A Scottish university is trying to encourage more men to consider jobs in childcare.
Only 4% of those working in early years and childcare are male, according to the University of the Highlands and Islands (UHI).
It is piloting a 12-week course for men, with the classes run in evenings to better suit those already working in jobs during the day.
Those who complete the course have the chance to gain an HNC in childcare.
UHI said the early years and childcare profession faces a skills shortage, with Scotland needing about 11,000 new workers by 2020 to meet the Scottish government’s commitment to provide 30 hours of free childcare to eligible two to four-year-olds.
Its new course is supported by a £23,600 grant from the Scottish Funding Council’s Men in Early Years Challenge Fund.
The fund was launched last year by Maree Todd, Minister for Childcare and Early Years, as part of an effort to increase childcare training places in Scottish universities and colleges.
Those who successfully complete the fast-track course at Inverness College UHI will be guaranteed an interview for the university’s HNC Childcare course, which starts in August.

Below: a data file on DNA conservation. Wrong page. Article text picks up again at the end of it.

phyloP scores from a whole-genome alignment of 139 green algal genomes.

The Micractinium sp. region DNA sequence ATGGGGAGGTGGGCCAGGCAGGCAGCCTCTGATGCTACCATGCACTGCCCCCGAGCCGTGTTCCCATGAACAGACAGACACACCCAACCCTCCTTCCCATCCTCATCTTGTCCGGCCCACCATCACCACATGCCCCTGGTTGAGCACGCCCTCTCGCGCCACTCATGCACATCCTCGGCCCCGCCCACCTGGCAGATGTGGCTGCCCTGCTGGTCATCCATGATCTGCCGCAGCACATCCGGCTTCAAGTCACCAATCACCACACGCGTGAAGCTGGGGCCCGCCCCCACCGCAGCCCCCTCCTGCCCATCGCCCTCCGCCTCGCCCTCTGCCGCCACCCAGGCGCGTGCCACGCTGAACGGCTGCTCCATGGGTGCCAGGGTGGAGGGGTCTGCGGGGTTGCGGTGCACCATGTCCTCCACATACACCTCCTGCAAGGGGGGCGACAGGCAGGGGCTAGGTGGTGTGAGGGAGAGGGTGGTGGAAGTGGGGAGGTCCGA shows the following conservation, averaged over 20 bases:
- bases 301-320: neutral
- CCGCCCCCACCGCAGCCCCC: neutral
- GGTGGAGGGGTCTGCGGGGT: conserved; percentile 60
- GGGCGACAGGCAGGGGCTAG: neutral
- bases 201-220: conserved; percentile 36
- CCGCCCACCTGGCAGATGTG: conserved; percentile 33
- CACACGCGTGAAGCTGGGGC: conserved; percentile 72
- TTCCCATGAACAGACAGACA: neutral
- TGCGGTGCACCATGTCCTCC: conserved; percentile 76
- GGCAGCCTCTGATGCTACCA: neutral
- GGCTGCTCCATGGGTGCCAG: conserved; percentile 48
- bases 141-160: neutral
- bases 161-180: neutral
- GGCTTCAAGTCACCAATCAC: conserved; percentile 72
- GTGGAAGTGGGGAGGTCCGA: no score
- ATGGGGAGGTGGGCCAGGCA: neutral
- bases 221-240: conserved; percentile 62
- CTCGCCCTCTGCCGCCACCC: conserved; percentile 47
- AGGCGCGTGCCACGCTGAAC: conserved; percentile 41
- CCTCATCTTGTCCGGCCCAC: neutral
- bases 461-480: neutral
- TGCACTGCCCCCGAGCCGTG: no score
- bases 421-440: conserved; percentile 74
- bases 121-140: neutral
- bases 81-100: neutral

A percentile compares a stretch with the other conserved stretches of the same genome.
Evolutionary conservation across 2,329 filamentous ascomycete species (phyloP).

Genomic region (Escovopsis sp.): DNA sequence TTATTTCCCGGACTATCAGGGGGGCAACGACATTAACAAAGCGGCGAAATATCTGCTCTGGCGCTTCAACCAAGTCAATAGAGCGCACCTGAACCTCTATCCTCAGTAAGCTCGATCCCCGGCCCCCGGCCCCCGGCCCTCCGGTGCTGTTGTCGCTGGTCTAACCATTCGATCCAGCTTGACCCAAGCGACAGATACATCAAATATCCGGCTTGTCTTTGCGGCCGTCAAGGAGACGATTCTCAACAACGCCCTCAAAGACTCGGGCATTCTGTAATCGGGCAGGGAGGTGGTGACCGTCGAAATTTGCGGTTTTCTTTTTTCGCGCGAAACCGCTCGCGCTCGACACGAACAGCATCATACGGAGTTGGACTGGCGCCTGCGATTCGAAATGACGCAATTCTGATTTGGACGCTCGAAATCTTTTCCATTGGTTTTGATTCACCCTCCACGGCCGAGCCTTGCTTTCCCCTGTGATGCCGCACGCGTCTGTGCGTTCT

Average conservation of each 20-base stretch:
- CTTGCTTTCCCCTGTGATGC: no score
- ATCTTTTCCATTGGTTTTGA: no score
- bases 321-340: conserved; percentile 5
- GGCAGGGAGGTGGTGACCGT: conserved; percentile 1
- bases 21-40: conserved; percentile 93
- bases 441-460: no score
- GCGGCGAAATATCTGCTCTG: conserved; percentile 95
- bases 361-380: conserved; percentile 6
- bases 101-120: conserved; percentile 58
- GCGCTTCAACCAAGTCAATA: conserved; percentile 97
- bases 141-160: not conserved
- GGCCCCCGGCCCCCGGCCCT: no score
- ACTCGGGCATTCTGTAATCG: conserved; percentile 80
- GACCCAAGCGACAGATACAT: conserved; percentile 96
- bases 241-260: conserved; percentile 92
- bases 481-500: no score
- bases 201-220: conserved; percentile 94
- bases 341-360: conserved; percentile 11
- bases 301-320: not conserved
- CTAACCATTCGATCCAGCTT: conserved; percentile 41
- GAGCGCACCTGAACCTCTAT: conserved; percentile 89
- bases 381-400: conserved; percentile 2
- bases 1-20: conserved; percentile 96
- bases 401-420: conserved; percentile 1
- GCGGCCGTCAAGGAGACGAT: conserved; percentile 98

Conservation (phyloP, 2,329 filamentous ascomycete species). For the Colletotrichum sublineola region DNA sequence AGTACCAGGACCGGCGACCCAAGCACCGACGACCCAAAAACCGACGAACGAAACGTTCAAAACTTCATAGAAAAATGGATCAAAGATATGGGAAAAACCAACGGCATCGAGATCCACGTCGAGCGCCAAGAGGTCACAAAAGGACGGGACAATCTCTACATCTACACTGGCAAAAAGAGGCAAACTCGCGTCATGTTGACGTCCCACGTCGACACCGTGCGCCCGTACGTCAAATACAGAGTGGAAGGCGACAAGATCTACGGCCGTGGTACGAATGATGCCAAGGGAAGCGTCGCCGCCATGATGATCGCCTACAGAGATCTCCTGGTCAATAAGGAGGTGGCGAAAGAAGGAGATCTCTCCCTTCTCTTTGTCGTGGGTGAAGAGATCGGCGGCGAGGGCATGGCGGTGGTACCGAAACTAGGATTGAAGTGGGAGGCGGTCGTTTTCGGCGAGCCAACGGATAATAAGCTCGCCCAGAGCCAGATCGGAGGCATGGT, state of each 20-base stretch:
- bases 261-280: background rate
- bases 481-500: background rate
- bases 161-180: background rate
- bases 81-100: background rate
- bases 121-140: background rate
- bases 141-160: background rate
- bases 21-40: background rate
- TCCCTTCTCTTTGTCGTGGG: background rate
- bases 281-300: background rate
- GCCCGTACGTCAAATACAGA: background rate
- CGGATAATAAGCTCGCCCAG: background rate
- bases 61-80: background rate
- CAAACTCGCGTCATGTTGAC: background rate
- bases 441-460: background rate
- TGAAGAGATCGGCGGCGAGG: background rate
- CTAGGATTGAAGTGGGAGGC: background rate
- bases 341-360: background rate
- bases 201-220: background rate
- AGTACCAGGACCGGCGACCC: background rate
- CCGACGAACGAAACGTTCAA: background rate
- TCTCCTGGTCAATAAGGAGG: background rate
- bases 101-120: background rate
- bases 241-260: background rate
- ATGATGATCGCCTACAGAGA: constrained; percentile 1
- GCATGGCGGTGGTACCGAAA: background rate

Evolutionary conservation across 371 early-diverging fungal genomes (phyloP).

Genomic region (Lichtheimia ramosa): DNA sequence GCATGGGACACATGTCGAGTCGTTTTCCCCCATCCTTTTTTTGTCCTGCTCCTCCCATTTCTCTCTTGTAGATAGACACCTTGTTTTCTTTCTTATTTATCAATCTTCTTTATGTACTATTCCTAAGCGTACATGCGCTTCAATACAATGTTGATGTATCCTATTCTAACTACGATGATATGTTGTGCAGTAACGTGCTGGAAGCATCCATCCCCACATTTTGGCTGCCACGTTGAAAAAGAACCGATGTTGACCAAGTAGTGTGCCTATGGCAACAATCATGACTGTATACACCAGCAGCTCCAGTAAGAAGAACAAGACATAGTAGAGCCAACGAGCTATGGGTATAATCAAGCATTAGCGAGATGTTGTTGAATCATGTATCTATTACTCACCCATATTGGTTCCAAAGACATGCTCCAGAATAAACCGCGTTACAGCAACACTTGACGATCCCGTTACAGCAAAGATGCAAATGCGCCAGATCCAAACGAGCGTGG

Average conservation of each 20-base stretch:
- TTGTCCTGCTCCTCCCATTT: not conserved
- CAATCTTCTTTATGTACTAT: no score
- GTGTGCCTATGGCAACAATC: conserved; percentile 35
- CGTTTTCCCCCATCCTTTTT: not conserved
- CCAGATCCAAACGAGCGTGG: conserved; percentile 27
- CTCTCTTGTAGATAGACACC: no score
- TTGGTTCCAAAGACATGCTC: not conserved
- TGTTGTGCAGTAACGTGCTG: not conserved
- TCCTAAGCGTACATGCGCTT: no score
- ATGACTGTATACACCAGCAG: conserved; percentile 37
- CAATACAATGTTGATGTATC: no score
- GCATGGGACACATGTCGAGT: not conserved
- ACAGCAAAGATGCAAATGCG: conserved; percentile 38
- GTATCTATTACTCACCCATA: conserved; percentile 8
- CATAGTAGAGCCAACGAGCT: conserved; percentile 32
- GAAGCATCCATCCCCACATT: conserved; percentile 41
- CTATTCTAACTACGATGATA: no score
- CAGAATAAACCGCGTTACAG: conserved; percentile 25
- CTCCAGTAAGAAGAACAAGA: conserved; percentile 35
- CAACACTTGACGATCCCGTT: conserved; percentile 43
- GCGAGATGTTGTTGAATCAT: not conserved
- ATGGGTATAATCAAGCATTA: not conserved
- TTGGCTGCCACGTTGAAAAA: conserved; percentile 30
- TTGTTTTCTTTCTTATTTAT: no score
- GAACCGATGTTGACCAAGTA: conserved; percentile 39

Heather Keyes, of Inverness College UHI, said it had been recognised that there was “much more work to be done” to ensure Scotland’s nurseries and schools were diverse and gender balanced.
She said: “This isn’t just about meeting a government target. There’s a huge amount of research that shows role models of both genders are critical in early years, and that men bring different skills and approaches to learning, which is important for child development.
“Men working in early years also report high levels of job satisfaction – not only is it a career full of variety, with indoor and outdoor working, it offers flexible hours and lots of opportunities for progression.
“We are delighted to receive this grant and look forward to continuing the work we’re doing to encourage men into the profession.”